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Why Bother Understanding What Forgiveness is Not?

There is a lot of misnomers, misinformation and false ideas floating around the idea of forgiving someone. Maybe that is why there is so much unforgiveness, resentment, and anger in the world; we’re cloudy about what forgiveness is all about. 


 I may not be an expert, but I have personally experienced the difference between unforgiveness and then, the powerful antidote of forgiveness. 

First of all, when we are looking for advice about forgiveness, we want to consider our source. Someone who is unforgiving is not a good guide for anyone looking for a way to forgive. Instead, anyone who is unforgiving protects, shields and conceals resentment, anger and grudges, making their own forgiveness unattainable. So, before you accept anyone’s advice on the subject, consider the source. 

As an example, as a youngster, it never occurred to me to consider doubting what I heard and learned from the adults in my life. But, “just forget about it,” was the largest misnomer I learned and the most harmful.

We can’t forgive if we just forget about it. To do so would mean disengaging from how we feel and equates to plunging into the river of de-Nile. In order to forgive, it’s important that we acknowledge and name, to ourselves, the hurt, and the offense. If we weren’t offended, we’d have no need to forgive. 

Another false idea to consider; reconciliation and forgiveness are the same. Reconciliation and forgiveness are not the same and you can forgive without reconciling.

 Think of divorced couples who have forgiven each other and yet have not reconciled as husband and wife. Another example, in the case of a murder, abuse, or manslaughter, the offender can be forgiven by those who are left behind in the aftermath, but that does not mean they have to build a relationship with the offender. 

Another false idea about forgiveness is that we have to let the one who’s offended us know that we’ve forgiven them. Not so. My Dad was already dead when I forgave him of the pain he’d caused me when he took his own life. Yet I still benefited greatly from “letting him off the hook” so to speak.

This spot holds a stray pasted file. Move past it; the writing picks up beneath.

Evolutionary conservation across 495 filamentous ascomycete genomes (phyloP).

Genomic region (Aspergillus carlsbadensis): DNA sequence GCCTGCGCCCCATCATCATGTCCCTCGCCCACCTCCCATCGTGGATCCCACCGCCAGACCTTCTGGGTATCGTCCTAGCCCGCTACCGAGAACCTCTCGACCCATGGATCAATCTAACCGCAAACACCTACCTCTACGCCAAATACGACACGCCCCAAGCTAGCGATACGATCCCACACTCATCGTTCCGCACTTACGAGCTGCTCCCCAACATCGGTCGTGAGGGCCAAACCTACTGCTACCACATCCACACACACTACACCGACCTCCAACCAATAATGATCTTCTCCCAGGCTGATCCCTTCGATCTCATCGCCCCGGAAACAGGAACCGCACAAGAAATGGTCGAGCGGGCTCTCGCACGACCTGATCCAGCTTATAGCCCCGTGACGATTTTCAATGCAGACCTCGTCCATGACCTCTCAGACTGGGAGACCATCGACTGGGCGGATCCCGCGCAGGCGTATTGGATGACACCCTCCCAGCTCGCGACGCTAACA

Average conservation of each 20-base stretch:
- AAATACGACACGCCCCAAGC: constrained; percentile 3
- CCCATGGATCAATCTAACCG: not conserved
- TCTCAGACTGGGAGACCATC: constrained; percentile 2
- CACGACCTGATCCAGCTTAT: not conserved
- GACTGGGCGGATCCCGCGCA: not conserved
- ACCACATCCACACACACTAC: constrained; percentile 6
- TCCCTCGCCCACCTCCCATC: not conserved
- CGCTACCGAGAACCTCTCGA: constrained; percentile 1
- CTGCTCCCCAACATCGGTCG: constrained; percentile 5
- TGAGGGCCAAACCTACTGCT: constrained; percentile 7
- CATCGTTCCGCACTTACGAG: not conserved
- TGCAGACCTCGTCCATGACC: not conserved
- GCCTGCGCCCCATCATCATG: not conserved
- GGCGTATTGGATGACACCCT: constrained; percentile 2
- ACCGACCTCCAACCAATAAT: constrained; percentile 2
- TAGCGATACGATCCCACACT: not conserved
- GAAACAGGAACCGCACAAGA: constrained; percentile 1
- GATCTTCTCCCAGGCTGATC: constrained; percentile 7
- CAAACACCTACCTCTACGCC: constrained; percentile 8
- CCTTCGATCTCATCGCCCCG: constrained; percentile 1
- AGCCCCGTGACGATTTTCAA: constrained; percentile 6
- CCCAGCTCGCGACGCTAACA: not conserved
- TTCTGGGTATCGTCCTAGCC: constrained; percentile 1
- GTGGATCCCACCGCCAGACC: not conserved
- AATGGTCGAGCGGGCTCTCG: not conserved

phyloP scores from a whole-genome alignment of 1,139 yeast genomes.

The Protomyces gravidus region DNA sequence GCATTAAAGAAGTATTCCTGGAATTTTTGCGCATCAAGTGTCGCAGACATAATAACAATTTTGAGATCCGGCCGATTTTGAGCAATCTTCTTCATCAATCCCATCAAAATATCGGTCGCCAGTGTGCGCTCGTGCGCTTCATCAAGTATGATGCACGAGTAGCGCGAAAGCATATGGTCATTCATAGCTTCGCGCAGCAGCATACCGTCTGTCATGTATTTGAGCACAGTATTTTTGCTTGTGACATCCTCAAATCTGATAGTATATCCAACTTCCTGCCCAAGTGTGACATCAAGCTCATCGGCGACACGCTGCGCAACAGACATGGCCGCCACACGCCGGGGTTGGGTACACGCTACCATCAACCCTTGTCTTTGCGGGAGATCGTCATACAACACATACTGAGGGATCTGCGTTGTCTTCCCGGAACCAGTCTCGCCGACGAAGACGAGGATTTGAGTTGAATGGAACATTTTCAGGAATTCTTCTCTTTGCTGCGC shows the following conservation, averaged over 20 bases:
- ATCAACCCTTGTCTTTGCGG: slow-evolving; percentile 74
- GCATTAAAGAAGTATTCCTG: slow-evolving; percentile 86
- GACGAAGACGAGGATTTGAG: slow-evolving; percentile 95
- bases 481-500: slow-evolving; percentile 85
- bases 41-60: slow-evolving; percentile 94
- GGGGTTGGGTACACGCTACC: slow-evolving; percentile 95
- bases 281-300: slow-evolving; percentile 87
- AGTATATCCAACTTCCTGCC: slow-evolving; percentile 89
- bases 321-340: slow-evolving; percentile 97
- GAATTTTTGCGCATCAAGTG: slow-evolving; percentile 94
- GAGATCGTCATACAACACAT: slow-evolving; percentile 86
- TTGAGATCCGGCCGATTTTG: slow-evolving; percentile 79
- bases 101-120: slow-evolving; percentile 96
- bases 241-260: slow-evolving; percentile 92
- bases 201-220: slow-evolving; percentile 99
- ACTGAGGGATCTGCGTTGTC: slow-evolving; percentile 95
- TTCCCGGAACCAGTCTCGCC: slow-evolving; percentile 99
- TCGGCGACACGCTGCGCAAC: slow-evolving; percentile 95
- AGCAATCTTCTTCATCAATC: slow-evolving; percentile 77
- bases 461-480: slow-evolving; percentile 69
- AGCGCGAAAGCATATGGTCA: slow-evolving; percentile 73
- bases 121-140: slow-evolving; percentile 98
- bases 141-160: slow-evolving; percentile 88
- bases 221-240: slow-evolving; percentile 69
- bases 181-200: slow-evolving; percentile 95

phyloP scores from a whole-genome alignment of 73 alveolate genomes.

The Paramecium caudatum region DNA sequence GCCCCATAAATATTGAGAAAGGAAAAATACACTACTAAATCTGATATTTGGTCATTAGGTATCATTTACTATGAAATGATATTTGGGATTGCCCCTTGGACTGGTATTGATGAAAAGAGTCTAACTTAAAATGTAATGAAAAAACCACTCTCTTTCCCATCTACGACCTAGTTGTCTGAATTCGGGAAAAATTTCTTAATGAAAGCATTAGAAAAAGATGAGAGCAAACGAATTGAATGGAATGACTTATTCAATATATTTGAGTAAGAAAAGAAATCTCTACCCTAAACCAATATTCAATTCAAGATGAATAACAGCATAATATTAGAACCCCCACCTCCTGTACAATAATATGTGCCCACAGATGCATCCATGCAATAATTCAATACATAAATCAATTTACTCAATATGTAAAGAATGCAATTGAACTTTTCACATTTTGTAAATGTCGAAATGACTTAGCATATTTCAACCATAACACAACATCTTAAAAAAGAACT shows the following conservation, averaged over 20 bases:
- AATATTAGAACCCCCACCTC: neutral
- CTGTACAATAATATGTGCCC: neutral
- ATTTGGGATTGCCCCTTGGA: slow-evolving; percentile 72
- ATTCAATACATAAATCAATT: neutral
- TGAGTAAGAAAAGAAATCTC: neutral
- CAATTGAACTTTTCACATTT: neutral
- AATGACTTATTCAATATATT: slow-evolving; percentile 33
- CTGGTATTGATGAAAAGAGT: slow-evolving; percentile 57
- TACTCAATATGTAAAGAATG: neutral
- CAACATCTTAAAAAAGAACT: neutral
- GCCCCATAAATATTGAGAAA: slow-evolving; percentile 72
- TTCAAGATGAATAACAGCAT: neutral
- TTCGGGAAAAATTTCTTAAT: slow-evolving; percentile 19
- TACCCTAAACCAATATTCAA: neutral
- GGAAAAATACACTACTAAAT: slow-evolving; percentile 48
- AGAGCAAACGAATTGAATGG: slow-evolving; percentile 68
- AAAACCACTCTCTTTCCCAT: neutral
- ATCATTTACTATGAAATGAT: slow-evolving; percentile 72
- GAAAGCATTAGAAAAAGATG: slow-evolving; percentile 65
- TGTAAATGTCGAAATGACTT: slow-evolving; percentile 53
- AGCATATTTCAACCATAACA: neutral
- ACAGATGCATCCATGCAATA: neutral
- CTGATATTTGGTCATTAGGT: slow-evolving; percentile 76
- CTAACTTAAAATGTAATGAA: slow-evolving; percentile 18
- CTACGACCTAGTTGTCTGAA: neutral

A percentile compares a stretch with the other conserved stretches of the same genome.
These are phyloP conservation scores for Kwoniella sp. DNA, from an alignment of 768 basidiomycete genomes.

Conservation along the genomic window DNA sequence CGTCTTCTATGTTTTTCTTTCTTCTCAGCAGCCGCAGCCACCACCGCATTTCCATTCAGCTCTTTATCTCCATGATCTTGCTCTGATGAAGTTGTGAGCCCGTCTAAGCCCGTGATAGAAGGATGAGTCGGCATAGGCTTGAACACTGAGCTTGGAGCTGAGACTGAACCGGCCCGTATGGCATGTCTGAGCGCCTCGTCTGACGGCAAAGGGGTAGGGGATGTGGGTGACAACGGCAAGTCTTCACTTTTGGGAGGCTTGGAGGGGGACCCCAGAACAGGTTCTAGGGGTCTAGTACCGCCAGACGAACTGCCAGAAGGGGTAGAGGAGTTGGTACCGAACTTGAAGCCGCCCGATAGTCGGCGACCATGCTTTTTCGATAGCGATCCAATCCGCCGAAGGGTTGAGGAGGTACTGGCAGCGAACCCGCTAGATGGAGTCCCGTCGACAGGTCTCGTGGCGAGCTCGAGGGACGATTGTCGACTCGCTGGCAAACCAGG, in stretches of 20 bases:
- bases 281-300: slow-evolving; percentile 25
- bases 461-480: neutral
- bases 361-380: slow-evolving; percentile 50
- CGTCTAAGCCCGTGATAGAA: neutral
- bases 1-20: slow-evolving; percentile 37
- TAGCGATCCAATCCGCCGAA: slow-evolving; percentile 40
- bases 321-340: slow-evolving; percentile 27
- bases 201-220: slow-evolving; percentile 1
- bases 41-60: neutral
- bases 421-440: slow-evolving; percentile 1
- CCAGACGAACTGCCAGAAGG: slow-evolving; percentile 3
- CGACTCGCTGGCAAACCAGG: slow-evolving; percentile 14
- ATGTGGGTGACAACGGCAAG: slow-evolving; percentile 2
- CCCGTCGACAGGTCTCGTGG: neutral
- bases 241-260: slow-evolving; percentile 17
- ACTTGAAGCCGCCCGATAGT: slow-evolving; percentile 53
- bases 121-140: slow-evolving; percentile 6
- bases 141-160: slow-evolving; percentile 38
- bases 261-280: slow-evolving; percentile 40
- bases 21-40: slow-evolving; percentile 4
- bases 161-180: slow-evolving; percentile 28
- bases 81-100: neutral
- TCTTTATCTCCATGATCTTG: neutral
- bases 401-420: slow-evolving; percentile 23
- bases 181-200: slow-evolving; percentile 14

Finally, we cannot be shamed, forced or coerced into forgiving someone. We might agree when someone suggests that we need to forgive someone. But forgiveness has to come from a genuine heart. We don’t forgive because someone thinks we ought to. We forgive because we know, beyond a shadow of doubt, that we need to do it, for ourselves. 

Forgiveness can be a strenuous journey because we have to follow that small thread of truth that leads us back to where we first began to harbor our hurt. Also, re-framing our thinking about the one we forgive constitutes some work. For instance after I forgave my dad, I had to work at re-framing my thoughts about him. He wasn’t all bad just because of the one horrific thing he did. Instead, there was plenty of good to remember about him as well.

Why bother understanding what forgiveness is not? When we look at what it is not, then we get a better picture of what it is. Forgiveness is a powerful choice and a conscious decision that we make when we discover that we really do need to forgive the person who did not live up to our hopes, dreams or expectations.

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A heart's journey to forgiveness book by Terese Luikens